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publication October 1, 2021

Living in times of COVID-19 in the Republic of Congo: What do the surveys reveal about households and companies?

Republic of Congo: Living in times of COVID-19: What do the surveys reveal about households and companies?


  • The 8th edition of the Economic Update for the Republic of Congo published by the World Bank provides an overview of the impact of the Covid-19 pandemic on the country’s economy.
  • The report is based on a telephone survey conducted among Congolese households, and reveals that the health crisis has exacted a heavy economic toll on households, despite the emergency assistance deployed by the Government.
  • The report provides a number of public policy recommendations to be implemented in the course of the next 12 months, in order to achieve sustainable economic recovery.

BRAZZAVILLE, Republic of Congo, November 1, 2021. Whereas pre-pandemic forecasts anticipated a 4.6% growth rate, the Congolese economy is estimated to have contracted by 7.9% in 2020. This weak performance may be explained by the fact that the effects of the pandemic have exacerbated an already fragile Congolese economy. These are the conclusions of the latest World Bank report on the economic outlook for the Republic of Congo, which also reveals that the oil and non-oil sectors contracted by 7.7% and 8.3%, respectively, over the same period.

The update on the economic and financial situation in the Republic of Congo is entitled: Living in times of Covid-19. It notes that despite the prevailing budgetary constraints, Congolese authorities and the Central Bank have taken measures to mitigate the effect of the pandemic, with the support of the international community.

On the fiscal front, the government adopted a number of measures to ease tax and duty payments for private enterprises. In June 2020, the Republic of Congo mobilized US$50 million from the World Bank to provide emergency income support to households, including one-off unconditional cash transfers of CFAF 50,000 (US$82) to 231,546 households in urban areas.

Despite this support, the COVID-19 High Frequency Phone Survey (HFPS) reveals that economic damage suffered by households and enterprises has been severe:

  • About 82% of households experienced a decrease in income from labor or other income-generating activities in August 2020, compared to the pre-pandemic period.
  • One half of households with school-age children were not engaged in any learning activities during/from April to October, when schools were closed.
  • Most companies experienced a decrease in sales revenue from August to December, and compared to the pre-crisis period, 69% of firms across the country reported a lower turnover rate.
  • Compared to the first quarter of 2020, when only 5% of businesses were not in operation, an additional 23% closed temporarily or permanently in the second quarter.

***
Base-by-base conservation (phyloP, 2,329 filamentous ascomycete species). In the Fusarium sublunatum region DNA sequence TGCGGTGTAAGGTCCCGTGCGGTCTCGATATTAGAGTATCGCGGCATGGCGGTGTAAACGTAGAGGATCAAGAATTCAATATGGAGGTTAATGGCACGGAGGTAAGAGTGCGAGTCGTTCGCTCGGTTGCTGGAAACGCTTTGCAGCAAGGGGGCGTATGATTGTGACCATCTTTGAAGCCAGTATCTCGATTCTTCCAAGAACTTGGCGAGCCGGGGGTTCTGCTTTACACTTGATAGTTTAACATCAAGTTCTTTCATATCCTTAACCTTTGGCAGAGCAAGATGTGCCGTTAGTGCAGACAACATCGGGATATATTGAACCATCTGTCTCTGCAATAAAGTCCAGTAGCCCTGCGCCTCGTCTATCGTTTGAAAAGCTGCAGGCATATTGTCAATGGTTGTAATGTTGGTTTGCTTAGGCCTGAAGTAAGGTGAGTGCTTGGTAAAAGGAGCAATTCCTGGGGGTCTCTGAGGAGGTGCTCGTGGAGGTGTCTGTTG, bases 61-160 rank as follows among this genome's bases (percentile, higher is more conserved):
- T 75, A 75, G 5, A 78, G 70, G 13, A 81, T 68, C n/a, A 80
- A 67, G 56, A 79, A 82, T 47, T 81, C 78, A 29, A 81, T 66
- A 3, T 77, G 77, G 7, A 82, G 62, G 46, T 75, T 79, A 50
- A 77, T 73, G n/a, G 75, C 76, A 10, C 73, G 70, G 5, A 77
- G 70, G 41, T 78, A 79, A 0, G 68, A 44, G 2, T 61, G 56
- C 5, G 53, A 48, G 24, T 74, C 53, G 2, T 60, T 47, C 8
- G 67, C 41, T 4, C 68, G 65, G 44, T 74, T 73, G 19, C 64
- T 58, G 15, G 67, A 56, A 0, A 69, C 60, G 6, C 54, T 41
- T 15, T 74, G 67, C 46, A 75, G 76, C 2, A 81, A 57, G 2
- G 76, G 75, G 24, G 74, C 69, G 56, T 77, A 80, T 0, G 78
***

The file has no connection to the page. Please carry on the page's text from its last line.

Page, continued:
With the impact of the pandemic, real GDP per capita fell by 10.3% in 2020, raising poverty rates by four percentage points in just one year, from 48.5% to 52.5% in 2020, plunging an additional 290,000 people into extreme poverty.

The Congolese economy is projected to contract by 1.2% in 2021, driven primarily by a contraction of 1.8% in the hydrocarbons sector. The non-oil sector remains fragile and is likely to contract by 0.5%. Economic activity should gradually rebound in 2022-2023, with GDP growth averaging 3.1% thanks to a more dynamic oil sector and a gradual recovery of the non-oil sector.

While the Republic of Congo remains in debt distress because of outstanding domestic and external arrears, recent debt restructuring agreements, higher oil prices, and improved debt management are putting the country back on the path of debt sustainability. The poverty rate is expected to rise to 53.3% in 2021–23. Assuming the economy grows by an annual average of 5% starting in 2024, GDP per capita will only return to pre-COVID-19 levels by 2028 and will remain below the 2014 level. At the same time, the poverty rate is projected to return to pre-pandemic levels by 2026. The outlook is subject to downside and upside risks.

Finally, the report recommends policy priorities that should be implemented in the short term, to ensure a sustainable economic recovery. The Republic of Congo would benefit from a strengthened health care system and enhanced food security for its most vulnerable population. It will also be key to diversify the economy and restore and maintain both fiscal and debt sustainability. To undertake these measures, a solid system of data collection will have to be developed, in order to more effectively guide the development of public policies.